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In the journey to reach professional success in Hollywood, people of color are often forced to conform to whiteness and navigate racial inequities created by white power structures. For BIPOC and AAPI TV writers, being “palatable” to white people and/or whiteness is required of them.
“I don’t think there are enough people of color making decisions,” “iCarly” and “Love, Victor” writer Nasser Samara said during TheWrap’s recent Writers Guild Association strike roundtable. “We’ve made it in our careers, but it comes with the acknowledgement that I had to be palatable to white people at some point to get this job, to get this opportunity to get ahead. We all had to pass the white bar.”
The panel, which was titled “The Writers Room in Color: A Conversation With BIPOC TV Writers,” was centered on the experiences of writers of color in the TV and film industry and the unique challenges POC writers face in and outside of the writers room. In addition to Samara (who’s Mexican and Palestinian), the panel included Lauren Goodman (Black/African American), Lucas Brown Eyes (Native American, Oglala Lakota tribe), Allison Lee (Korean American) and Joel Boyd (Black/African American).
The group opened up about a myriad of subjects including the key tasks in the WGA strike that disproportionally impact BIPOC writers, like the racial wage gap and the mini-room model, the lack of racial diversity in Hollywood’s writers rooms and that POC writers have to repeat positions more frequently than their white counterparts. And a reoccurring, relative item that appeared in each topic was how BIPOC writers often have to be appealing to the white perspective or fit into Hollywood’s traditionally white spaces in order to make it in the already tough industry. This often means people of color have to work harder to be given the same opportunities, resources and payment.
“There’s a level of excellence that we have to present,” Lee, who wrote for “Etheria” and “Frankly in Love,” said. “Whereas other people might get more leeway, and it’s unfair. At the same time, all those rejections, being fired, or whatever it is, just gives you the grit and you win by attrition as a person of color, practically. ‘Can you hang in there and beat out the rest and be excellent?’ But at the same time, that’s been required of everyone here, and that’s the manner by which we function.”
The panel also discussed their experiences with sometimes being the only person of color in a writers room, saying it can be a balancing act of wanting to show up authentically as themselves, being confident enough to speak up against racial stereotyping and microaggressions while trying to evade any backlash for doing either of the two.
“It’s psychological warfare,” Samara said. “I would probably say 99% of writers of color in a room don’t get to be entirely themselves in a room because we are constantly thinking about, ‘Will this affect my career?’ or ‘will this affect my community?’”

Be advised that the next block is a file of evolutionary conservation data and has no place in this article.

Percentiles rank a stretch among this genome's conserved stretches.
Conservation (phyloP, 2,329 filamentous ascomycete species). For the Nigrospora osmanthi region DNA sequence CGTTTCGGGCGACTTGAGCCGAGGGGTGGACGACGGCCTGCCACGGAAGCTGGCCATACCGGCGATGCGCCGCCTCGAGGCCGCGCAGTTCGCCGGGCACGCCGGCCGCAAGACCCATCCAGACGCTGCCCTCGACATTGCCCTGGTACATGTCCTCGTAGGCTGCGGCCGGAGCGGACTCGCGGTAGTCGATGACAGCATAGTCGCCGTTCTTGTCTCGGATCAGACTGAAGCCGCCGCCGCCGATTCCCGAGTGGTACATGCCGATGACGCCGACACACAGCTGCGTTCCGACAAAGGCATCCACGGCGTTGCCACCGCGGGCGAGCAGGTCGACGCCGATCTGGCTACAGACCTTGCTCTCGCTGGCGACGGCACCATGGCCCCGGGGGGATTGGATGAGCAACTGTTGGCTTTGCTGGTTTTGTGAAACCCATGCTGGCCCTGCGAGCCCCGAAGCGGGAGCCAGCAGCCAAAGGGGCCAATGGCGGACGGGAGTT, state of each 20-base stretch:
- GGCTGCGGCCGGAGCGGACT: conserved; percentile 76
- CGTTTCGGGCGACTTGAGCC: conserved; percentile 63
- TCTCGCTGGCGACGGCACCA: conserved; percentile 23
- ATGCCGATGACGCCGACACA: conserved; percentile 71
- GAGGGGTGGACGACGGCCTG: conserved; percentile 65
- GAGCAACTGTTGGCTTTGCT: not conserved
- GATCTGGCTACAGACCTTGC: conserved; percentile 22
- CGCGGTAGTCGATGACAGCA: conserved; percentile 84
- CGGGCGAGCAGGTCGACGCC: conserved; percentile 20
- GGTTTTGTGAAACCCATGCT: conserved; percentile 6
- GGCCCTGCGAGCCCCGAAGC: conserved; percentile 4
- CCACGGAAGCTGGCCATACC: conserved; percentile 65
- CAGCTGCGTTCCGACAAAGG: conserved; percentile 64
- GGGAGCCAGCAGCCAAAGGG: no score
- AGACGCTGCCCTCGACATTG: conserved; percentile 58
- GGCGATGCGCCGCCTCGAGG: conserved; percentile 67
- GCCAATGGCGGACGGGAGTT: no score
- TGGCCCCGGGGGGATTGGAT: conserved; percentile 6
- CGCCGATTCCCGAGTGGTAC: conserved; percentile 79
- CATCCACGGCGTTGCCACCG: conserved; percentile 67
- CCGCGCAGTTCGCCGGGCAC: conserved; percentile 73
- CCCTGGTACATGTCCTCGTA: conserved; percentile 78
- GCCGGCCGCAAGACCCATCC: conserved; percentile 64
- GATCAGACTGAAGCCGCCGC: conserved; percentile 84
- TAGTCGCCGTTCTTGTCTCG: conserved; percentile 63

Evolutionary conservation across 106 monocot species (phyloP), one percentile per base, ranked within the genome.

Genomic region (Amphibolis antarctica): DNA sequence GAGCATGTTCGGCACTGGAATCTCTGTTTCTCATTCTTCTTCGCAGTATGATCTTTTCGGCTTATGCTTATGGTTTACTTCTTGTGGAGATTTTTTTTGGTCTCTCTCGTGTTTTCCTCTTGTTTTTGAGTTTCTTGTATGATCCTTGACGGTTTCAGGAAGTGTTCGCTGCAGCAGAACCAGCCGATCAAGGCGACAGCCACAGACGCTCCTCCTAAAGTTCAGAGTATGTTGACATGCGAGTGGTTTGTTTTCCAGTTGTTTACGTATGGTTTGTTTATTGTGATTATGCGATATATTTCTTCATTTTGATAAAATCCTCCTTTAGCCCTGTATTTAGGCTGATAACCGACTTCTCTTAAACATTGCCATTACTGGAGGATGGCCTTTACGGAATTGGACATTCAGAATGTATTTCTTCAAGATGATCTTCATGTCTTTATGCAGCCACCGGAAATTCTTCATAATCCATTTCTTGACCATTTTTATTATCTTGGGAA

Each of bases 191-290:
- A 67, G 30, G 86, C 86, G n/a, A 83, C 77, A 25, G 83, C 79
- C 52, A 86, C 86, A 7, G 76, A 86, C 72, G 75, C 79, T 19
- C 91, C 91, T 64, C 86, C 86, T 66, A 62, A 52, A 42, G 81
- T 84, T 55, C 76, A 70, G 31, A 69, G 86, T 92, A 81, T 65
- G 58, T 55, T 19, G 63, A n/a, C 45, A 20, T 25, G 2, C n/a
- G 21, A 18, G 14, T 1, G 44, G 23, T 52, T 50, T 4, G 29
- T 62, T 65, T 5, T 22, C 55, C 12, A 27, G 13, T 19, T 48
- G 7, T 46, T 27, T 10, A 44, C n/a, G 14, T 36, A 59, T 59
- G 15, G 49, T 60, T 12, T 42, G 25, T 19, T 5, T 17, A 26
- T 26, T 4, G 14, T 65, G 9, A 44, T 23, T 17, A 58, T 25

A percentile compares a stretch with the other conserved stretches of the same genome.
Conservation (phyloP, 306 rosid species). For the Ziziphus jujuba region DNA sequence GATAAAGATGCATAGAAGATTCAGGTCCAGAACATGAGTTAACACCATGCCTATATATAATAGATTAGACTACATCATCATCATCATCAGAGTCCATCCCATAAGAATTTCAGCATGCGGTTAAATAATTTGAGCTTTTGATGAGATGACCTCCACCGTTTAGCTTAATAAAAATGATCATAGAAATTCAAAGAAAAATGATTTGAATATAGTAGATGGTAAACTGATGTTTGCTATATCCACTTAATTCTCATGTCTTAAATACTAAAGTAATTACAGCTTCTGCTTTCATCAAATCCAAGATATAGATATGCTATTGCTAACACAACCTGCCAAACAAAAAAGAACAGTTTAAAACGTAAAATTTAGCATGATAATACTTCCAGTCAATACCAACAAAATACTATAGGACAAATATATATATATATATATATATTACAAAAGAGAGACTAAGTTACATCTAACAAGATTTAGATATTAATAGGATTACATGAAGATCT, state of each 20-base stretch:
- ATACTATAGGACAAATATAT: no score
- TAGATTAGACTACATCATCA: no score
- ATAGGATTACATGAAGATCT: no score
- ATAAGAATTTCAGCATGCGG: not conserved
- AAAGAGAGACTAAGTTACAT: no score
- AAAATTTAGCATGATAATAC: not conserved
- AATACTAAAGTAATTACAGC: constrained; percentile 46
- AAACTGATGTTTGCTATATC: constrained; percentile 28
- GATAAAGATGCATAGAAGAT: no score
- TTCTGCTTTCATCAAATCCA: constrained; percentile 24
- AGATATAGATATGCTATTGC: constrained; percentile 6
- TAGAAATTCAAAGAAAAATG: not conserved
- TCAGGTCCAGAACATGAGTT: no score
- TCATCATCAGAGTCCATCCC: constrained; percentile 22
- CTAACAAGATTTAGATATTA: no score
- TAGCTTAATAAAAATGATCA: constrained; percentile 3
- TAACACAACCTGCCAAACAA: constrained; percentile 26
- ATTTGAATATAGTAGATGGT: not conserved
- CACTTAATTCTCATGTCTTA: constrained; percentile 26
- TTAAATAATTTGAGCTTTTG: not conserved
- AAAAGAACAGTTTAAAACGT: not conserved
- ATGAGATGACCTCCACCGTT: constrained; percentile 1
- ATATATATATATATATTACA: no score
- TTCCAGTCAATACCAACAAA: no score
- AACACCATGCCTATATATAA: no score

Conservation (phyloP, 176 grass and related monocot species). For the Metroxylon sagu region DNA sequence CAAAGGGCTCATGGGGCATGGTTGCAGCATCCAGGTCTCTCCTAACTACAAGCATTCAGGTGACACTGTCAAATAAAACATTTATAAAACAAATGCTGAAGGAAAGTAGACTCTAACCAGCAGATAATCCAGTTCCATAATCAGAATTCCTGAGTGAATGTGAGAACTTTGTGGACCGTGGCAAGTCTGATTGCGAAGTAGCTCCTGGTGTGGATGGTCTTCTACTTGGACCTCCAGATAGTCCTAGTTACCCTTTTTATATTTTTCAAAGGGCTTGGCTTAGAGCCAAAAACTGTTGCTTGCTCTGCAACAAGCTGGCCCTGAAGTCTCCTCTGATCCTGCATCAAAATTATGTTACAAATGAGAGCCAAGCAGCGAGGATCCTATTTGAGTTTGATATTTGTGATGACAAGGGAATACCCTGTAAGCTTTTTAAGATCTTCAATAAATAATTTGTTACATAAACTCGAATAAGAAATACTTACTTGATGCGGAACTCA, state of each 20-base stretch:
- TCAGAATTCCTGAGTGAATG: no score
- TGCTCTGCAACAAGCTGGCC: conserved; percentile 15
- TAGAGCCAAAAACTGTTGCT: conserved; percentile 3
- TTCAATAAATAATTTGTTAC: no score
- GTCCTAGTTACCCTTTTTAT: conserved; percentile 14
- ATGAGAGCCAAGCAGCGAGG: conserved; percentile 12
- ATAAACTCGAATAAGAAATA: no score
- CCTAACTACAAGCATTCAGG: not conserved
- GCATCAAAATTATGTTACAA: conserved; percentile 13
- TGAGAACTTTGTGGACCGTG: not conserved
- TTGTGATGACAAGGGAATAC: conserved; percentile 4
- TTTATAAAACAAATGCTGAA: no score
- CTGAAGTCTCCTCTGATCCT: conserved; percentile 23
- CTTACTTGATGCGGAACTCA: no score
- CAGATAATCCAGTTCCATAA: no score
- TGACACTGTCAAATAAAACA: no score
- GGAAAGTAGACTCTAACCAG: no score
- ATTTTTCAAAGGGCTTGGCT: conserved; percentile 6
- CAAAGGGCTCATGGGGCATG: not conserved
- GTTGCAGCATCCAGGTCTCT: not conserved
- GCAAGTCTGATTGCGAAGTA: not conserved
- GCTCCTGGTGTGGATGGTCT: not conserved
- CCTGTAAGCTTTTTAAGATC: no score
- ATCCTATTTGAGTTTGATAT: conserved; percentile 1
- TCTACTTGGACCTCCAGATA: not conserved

Goodman, who served as a writer for the hit FX series “Snowfall,” agreed.
“A lot of times you have to run the risk of wondering about being perceived as someone who is, you know, as a person, particularly as a Black woman, ‘Are you aggressive? Are you combative?’ There’s always this burden,” Goodman said. “It’s the Du Bois thing of double consciousness that doesn’t go away in the writers room. And I think that’s just indicative of the experience of people of color that move in spaces where we are often not the majority.”
On top of having to conform to white spaces, writers of color are also not given the same room to make the same amount of mistakes or any mistakes at all. And Brown Eyes (“Spirit Rangers”) says Hollywood makes that very clear.
“It’s all about risk and who gets that. Like, who gets the risk?” Brown Eyes said. “Who gets their pilot remade after a $30 million pilot. That always happens to the same type of white dude. Let’s be honest.”
Throughout Hollywood’s history, white writers have been given the green light to write and direct TV shows and films centered on POC stories, though the same right has not been given to POC creatives. Some writers have even shared that some TV executives will not hire a person of color if there isn’t a character of color featured in the show they’re running. Boyd, who wrote on the series “History of Swear Words” and wrote and directed the short film “High Power,” expressed his astonishment for the reality that white Hollywood seemingly doesn’t have faith that writers of color can give their stories the same treatment.
“How does [white Hollywood] not think we could do that?” Boyd questioned. “We always have to watch their stories. We’ve grown up watching ‘Friends’ because [they] made us. How do [they] think we can’t turn around and write [their stories]? And then they sit there and tell us [they’re] gonna write ours? That is so weird to me. It’s wild.”
As the conversation came to a close the group shared their best advice for the any incoming writers of color. Brown Eyes said surviving in Hollywood as a person of color means mastering your craft and showing up despite the specific hardships you will more than likely face.
“When the powers that be want you dead, survival is resistance,” Brown Eyes said. “I think some of that is rolling with the punches and taking care of yourself… learning to love writing. I think we all love writing, but like, really love it. Really focus on it because that’s what you can control. In this industry, there’s so much you can’t control. Really, really hone your craft and get really good at it in the sense not to prove to others, but because the more you love what you can do, the more you will be happy. That’s kind of how you survive. Just being in the room is an act of resistance and protest.”
For all of TheWrap’s WGA strike coverage, click here. Watch the full roundtable discussion above.